Friday, February 02, 2007

Cagliari, Jan. 2007

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Back in Cagliari, Sardinia, after a hectic five weeks in Canada. We are trying to upgrade the faded tans we left with so we can merge in with the Sardis, recovering in the mornings from insane socializing with the other live-aboard cruisers in Marina Del Sole, brushing up on our forgotten Italiano and of course, working on Chinook doing those "put-off" jobs we left in December.

There and Back Again: Our Christmas trip to Canada was great. We thoroughly caught up with family and friends, over ate, over spent and over exerted. One highlight was a ten-day trip to Victoria, Vancouver Island where we stayed with Andy and Kristin (Deborah's son and partner) and went skiing for three days in Sun Peakes (near Kamloops) with them and Kristin’s parents. Good weather and good conditions. Brian's first time on a snowboard for six years, but it all seemed to come back - slowly. From there, Debby flew to Edmonton to watch Andy's home opener lacrosse game while Brian spent a few more days on the island with his old friends Paul and Deanna Shaw

Debby's mum, Frances, spent Christmas and the couple of weeks after in hospital, unfortunately, but is now home and doing very well - threatening to drive again, so she must be well. As you may recall, Frances and Debby's father lived aboard their Rival 34 sailboat in Europe for four years and crossed the Atlantic in the 1980's, so she gives us full support in our lifestyle.


It was really good to see olde friends and family members again (it has been two years for Brian), but even better to be back aboard Chinook! We did miss Herself, or perhaps it was the weather, or maybe the friendly Sards, the quieter pace of life, good caffe lattes, or maybe it was just having time to and for ourselves again. Back to swimming, biking and jogging, and for Deborah, learning more Italian with a couple of ladies who want to brush up their English.

Photo: Cormorants feeding on mullet at dawn (photo courtesy of Full Flight)
A new phenomenon to us since returning has been the sounds (and sights if we get up at daybreak) of hundreds and hundreds of cormorants feeding on the mullet in the marina. Such a din, some of the birds striking our hull under the water as they chase the fish and the flapping of wings when they take off to another area. They do not cry though and the sight of them congregated near us is quite amazing.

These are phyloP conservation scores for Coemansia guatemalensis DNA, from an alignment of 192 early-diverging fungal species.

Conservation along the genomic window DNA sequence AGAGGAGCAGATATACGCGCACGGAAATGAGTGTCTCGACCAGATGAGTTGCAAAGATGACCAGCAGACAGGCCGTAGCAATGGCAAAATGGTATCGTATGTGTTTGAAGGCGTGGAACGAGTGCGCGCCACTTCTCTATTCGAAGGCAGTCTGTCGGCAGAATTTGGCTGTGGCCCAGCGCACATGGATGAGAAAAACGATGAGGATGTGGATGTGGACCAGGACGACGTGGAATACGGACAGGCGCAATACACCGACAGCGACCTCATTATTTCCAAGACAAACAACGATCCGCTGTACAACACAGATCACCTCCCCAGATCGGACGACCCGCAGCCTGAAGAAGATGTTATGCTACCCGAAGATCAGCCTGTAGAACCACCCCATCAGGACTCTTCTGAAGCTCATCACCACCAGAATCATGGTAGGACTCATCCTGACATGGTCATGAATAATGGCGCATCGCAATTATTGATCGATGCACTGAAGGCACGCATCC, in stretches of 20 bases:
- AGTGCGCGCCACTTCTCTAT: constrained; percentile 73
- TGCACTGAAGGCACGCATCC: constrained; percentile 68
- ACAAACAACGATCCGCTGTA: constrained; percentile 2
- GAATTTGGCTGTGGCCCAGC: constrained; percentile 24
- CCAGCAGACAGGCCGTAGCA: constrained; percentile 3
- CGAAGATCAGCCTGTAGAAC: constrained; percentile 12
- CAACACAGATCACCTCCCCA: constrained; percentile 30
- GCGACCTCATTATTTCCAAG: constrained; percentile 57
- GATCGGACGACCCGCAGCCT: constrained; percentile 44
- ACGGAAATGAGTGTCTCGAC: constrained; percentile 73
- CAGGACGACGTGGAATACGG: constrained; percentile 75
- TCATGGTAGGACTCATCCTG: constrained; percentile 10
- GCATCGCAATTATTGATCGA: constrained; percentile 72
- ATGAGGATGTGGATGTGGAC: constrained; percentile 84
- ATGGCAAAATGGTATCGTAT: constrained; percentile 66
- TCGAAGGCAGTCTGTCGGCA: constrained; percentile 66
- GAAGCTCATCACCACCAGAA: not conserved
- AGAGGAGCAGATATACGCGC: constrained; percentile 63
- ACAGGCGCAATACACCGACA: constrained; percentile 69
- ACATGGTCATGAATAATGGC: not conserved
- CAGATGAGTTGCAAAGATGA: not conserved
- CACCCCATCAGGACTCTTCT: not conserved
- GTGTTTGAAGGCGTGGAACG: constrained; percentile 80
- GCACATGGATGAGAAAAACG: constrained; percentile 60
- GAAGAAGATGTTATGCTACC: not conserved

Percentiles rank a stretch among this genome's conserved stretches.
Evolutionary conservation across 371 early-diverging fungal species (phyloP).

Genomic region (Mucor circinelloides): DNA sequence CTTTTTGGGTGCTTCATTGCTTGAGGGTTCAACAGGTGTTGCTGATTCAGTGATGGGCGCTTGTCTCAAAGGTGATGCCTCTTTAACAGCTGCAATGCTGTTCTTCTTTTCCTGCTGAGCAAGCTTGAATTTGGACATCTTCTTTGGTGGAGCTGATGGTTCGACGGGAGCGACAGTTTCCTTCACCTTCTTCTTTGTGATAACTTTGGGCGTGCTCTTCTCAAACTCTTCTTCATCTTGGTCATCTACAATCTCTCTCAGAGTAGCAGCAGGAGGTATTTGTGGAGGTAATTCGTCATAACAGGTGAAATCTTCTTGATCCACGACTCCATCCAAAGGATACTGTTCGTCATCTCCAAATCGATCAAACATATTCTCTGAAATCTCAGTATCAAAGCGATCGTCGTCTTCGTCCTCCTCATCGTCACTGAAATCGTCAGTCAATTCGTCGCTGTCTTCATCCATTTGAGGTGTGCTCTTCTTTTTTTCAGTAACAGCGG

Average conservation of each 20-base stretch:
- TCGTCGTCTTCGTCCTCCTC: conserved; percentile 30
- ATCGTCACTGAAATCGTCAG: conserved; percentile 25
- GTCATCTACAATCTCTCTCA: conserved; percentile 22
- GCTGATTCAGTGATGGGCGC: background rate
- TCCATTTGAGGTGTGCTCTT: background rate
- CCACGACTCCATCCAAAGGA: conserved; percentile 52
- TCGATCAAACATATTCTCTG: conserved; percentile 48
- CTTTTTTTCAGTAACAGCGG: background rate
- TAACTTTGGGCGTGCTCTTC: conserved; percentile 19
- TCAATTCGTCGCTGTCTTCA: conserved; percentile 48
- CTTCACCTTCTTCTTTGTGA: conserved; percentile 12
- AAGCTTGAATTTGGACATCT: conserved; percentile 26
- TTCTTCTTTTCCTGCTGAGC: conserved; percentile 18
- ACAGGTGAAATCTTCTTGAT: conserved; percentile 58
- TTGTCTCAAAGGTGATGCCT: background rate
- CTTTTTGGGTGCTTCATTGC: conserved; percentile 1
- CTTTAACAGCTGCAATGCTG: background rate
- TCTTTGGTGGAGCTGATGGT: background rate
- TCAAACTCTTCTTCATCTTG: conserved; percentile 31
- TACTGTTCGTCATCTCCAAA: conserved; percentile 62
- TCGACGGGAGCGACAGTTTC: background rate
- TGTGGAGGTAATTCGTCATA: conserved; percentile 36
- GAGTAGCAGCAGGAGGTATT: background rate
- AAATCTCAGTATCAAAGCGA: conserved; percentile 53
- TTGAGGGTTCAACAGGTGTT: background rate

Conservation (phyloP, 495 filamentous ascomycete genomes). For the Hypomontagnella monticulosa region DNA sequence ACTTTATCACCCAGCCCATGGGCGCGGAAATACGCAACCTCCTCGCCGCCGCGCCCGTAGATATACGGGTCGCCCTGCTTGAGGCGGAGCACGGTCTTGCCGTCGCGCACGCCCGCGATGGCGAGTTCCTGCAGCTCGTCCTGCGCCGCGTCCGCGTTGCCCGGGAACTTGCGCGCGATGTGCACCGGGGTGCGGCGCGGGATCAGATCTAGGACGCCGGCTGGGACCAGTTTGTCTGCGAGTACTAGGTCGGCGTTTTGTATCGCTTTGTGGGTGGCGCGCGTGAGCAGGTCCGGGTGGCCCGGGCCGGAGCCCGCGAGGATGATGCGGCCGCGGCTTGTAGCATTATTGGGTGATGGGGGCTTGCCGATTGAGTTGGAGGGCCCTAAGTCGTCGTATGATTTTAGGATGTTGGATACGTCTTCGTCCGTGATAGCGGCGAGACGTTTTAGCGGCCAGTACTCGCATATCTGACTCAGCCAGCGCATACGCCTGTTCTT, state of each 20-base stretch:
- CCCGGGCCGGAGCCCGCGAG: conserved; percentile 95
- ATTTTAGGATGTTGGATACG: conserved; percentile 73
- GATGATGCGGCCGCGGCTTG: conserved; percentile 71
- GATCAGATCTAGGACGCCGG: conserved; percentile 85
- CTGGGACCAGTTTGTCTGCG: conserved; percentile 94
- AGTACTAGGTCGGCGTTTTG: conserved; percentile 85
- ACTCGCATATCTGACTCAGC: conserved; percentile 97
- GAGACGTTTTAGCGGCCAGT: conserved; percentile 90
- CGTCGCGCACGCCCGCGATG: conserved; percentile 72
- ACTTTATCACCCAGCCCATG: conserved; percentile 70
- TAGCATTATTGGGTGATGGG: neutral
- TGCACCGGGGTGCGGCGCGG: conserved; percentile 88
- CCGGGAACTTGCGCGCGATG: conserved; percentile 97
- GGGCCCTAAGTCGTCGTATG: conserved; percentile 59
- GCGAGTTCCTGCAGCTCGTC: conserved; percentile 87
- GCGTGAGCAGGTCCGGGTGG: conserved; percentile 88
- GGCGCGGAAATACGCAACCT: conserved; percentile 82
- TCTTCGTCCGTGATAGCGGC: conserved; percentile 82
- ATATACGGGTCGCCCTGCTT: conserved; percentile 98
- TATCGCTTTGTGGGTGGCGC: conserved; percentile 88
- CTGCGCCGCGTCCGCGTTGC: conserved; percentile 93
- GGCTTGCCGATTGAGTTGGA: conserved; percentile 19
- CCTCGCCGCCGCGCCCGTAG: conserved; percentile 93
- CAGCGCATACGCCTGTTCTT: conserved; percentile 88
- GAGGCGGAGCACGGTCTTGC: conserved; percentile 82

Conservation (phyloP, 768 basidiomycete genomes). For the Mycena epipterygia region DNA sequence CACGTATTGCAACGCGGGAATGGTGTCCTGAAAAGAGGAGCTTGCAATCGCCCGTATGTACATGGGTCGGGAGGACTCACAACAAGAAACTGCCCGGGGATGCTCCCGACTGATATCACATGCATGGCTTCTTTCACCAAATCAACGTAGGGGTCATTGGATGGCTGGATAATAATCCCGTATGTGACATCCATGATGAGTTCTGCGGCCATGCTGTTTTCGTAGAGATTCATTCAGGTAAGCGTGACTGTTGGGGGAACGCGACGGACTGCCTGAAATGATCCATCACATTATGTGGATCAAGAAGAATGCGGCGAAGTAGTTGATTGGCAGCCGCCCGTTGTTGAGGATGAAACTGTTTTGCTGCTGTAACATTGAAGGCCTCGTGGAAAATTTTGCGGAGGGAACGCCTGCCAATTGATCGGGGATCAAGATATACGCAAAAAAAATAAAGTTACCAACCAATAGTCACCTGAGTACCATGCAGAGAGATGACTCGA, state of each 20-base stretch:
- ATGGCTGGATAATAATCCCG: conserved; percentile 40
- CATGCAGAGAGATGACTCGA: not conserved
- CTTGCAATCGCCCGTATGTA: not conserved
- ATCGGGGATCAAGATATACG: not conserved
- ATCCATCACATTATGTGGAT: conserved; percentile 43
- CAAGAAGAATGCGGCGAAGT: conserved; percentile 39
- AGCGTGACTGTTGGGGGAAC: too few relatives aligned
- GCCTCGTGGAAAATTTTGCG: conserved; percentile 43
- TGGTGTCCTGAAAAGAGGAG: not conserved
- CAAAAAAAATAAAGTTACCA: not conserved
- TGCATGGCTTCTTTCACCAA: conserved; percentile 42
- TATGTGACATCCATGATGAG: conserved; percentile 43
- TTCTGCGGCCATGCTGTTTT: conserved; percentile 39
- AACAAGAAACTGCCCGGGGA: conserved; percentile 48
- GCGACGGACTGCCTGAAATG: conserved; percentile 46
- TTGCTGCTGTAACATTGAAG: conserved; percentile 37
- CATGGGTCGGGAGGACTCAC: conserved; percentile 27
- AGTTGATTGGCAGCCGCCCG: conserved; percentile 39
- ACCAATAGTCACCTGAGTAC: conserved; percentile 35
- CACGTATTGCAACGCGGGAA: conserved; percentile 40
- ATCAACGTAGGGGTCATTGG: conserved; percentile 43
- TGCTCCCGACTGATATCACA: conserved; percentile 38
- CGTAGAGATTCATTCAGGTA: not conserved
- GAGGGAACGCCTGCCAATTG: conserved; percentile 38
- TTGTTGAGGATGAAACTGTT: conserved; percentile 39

Messing About on the Boat: Chinook has just had her V-berth renovated; involved was taking off the wall covering material and replacing it with an "easy-clean" formica as well as new shelves on either side. Bit of a messy job but not too complicated - the usual cutting, drilling , sanding, varnishing and an equal amount of time cleaning up. When any interior work is involved, the small inside of Chinook is a disaster zone. Everything in a boat has its "place" and there is never any room for anything else. So when a whole "room" is being worked on, all the "stuff" goes into the "other room", and there are only two "rooms"! We seem to manage.
Photo: the waterfront of Cagliari

The primary diesel filter system was revamped (with a Racor 500 series) and many replacement elements were "smuggled" back form Canada, being less than half the European price there. As was the "prize" - the new 22 Kg. "Bulwagga" anchor - which was huffed and puffed through four airports and allowed through as (maximum) checked baggage weight (it was actually seven Kg over on the Ryan Air flight) Although Brian had spent an afternoon at the Toronto Boat Show two days before leaving, he only spent $10 on some velcro ties - a record.

The next main project is the sole (cabin floor, landlubbers) - sanding and re-oiling the teak in an attempt to restore its former beauty. Some rigging replacement may be necessary, a sail change, and a haul-out is planned for March to clean the bottom and generally prepare her for the season's sailing.

Much to see yet: Until the sailing begins again we will continue to enjoy the country and being in Europe generally. An overnight bus trip to a traditional mask festival this month (February) in the northern mountain town of Tempio will be a highlight for us. The busy social life with the marina yotties seems to take up an inordinate amount of time, but you will never hear us complain too loudly about that.

Ciao for now, Brian and Deborah.

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The Bulwagga anchor - a "new generation" design anchor with excellent reviews